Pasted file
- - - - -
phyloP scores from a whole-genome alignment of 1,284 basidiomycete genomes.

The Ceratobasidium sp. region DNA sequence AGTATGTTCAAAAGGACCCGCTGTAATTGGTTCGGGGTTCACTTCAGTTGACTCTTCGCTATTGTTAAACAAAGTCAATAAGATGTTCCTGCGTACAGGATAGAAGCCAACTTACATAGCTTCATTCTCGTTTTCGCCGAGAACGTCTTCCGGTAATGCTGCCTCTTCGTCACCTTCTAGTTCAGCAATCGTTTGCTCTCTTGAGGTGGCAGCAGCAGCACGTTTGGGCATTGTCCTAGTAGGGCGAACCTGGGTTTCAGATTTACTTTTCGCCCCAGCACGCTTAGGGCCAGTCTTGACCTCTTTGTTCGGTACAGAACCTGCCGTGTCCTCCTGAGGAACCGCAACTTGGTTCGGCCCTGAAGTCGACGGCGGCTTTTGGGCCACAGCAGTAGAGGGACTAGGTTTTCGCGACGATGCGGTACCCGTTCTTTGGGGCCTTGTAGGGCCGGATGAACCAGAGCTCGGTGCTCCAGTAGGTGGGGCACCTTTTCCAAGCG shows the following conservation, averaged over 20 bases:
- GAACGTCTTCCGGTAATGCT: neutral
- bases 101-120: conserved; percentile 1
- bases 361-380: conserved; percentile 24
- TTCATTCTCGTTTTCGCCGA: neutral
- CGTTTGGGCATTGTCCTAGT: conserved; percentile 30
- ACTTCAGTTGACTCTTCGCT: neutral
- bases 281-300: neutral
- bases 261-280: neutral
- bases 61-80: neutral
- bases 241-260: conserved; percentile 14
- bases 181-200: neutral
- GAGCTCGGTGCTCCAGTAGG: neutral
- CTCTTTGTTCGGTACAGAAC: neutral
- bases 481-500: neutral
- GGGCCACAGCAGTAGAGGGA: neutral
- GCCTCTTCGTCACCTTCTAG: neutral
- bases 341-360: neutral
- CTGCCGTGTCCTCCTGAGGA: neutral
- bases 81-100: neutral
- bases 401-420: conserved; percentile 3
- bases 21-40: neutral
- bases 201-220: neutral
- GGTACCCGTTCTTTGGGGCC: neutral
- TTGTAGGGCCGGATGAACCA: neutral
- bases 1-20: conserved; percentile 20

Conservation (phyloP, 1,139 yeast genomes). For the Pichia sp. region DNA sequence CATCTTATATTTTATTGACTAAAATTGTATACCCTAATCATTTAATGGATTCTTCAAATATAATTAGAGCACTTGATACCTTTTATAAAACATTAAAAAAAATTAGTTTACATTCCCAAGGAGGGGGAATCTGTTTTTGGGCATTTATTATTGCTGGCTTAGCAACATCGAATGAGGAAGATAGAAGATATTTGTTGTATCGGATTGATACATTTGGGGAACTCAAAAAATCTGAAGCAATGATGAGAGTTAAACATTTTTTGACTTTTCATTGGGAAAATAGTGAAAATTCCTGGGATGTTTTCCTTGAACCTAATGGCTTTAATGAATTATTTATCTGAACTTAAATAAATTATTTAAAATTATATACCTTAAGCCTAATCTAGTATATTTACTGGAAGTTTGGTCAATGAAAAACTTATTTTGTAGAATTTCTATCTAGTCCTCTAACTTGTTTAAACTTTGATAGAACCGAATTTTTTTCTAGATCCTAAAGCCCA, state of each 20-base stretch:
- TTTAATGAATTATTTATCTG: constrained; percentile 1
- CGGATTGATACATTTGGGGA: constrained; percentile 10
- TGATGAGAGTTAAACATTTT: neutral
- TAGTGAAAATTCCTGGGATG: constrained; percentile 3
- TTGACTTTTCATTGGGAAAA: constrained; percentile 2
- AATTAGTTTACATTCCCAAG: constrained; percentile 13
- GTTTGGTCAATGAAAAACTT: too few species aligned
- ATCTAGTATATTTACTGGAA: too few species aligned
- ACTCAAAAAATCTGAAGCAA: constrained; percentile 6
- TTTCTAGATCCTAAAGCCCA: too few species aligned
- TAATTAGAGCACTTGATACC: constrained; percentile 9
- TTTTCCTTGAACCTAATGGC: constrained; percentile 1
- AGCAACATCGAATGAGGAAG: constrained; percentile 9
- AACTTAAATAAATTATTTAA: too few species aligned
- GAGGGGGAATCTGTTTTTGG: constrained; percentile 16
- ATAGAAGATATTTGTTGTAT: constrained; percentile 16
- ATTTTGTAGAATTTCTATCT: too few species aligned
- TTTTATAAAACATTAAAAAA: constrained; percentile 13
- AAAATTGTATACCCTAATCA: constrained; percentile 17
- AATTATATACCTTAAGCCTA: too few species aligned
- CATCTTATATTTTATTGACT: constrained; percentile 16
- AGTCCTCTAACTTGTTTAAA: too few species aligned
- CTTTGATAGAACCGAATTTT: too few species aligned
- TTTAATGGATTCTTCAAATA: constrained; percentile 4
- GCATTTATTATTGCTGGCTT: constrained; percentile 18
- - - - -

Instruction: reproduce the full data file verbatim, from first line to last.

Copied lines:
phyloP scores from a whole-genome alignment of 1,284 basidiomycete genomes.

The Ceratobasidium sp. region DNA sequence AGTATGTTCAAAAGGACCCGCTGTAATTGGTTCGGGGTTCACTTCAGTTGACTCTTCGCTATTGTTAAACAAAGTCAATAAGATGTTCCTGCGTACAGGATAGAAGCCAACTTACATAGCTTCATTCTCGTTTTCGCCGAGAACGTCTTCCGGTAATGCTGCCTCTTCGTCACCTTCTAGTTCAGCAATCGTTTGCTCTCTTGAGGTGGCAGCAGCAGCACGTTTGGGCATTGTCCTAGTAGGGCGAACCTGGGTTTCAGATTTACTTTTCGCCCCAGCACGCTTAGGGCCAGTCTTGACCTCTTTGTTCGGTACAGAACCTGCCGTGTCCTCCTGAGGAACCGCAACTTGGTTCGGCCCTGAAGTCGACGGCGGCTTTTGGGCCACAGCAGTAGAGGGACTAGGTTTTCGCGACGATGCGGTACCCGTTCTTTGGGGCCTTGTAGGGCCGGATGAACCAGAGCTCGGTGCTCCAGTAGGTGGGGCACCTTTTCCAAGCG shows the following conservation, averaged over 20 bases:
- GAACGTCTTCCGGTAATGCT: neutral
- bases 101-120: conserved; percentile 1
- bases 361-380: conserved; percentile 24
- TTCATTCTCGTTTTCGCCGA: neutral
- CGTTTGGGCATTGTCCTAGT: conserved; percentile 30
- ACTTCAGTTGACTCTTCGCT: neutral
- bases 281-300: neutral
- bases 261-280: neutral
- bases 61-80: neutral
- bases 241-260: conserved; percentile 14
- bases 181-200: neutral
- GAGCTCGGTGCTCCAGTAGG: neutral
- CTCTTTGTTCGGTACAGAAC: neutral
- bases 481-500: neutral
- GGGCCACAGCAGTAGAGGGA: neutral
- GCCTCTTCGTCACCTTCTAG: neutral
- bases 341-360: neutral
- CTGCCGTGTCCTCCTGAGGA: neutral
- bases 81-100: neutral
- bases 401-420: conserved; percentile 3
- bases 21-40: neutral
- bases 201-220: neutral
- GGTACCCGTTCTTTGGGGCC: neutral
- TTGTAGGGCCGGATGAACCA: neutral
- bases 1-20: conserved; percentile 20

Conservation (phyloP, 1,139 yeast genomes). For the Pichia sp. region DNA sequence CATCTTATATTTTATTGACTAAAATTGTATACCCTAATCATTTAATGGATTCTTCAAATATAATTAGAGCACTTGATACCTTTTATAAAACATTAAAAAAAATTAGTTTACATTCCCAAGGAGGGGGAATCTGTTTTTGGGCATTTATTATTGCTGGCTTAGCAACATCGAATGAGGAAGATAGAAGATATTTGTTGTATCGGATTGATACATTTGGGGAACTCAAAAAATCTGAAGCAATGATGAGAGTTAAACATTTTTTGACTTTTCATTGGGAAAATAGTGAAAATTCCTGGGATGTTTTCCTTGAACCTAATGGCTTTAATGAATTATTTATCTGAACTTAAATAAATTATTTAAAATTATATACCTTAAGCCTAATCTAGTATATTTACTGGAAGTTTGGTCAATGAAAAACTTATTTTGTAGAATTTCTATCTAGTCCTCTAACTTGTTTAAACTTTGATAGAACCGAATTTTTTTCTAGATCCTAAAGCCCA, state of each 20-base stretch:
- TTTAATGAATTATTTATCTG: constrained; percentile 1
- CGGATTGATACATTTGGGGA: constrained; percentile 10
- TGATGAGAGTTAAACATTTT: neutral
- TAGTGAAAATTCCTGGGATG: constrained; percentile 3
- TTGACTTTTCATTGGGAAAA: constrained; percentile 2
- AATTAGTTTACATTCCCAAG: constrained; percentile 13
- GTTTGGTCAATGAAAAACTT: too few species aligned
- ATCTAGTATATTTACTGGAA: too few species aligned
- ACTCAAAAAATCTGAAGCAA: constrained; percentile 6
- TTTCTAGATCCTAAAGCCCA: too few species aligned
- TAATTAGAGCACTTGATACC: constrained; percentile 9
- TTTTCCTTGAACCTAATGGC: constrained; percentile 1
- AGCAACATCGAATGAGGAAG: constrained; percentile 9
- AACTTAAATAAATTATTTAA: too few species aligned
- GAGGGGGAATCTGTTTTTGG: constrained; percentile 16
- ATAGAAGATATTTGTTGTAT: constrained; percentile 16
- ATTTTGTAGAATTTCTATCT: too few species aligned
- TTTTATAAAACATTAAAAAA: constrained; percentile 13
- AAAATTGTATACCCTAATCA: constrained; percentile 17
- AATTATATACCTTAAGCCTA: too few species aligned
- CATCTTATATTTTATTGACT: constrained; percentile 16
- AGTCCTCTAACTTGTTTAAA: too few species aligned
- CTTTGATAGAACCGAATTTT: too few species aligned
- TTTAATGGATTCTTCAAATA: constrained; percentile 4
- GCATTTATTATTGCTGGCTT: constrained; percentile 18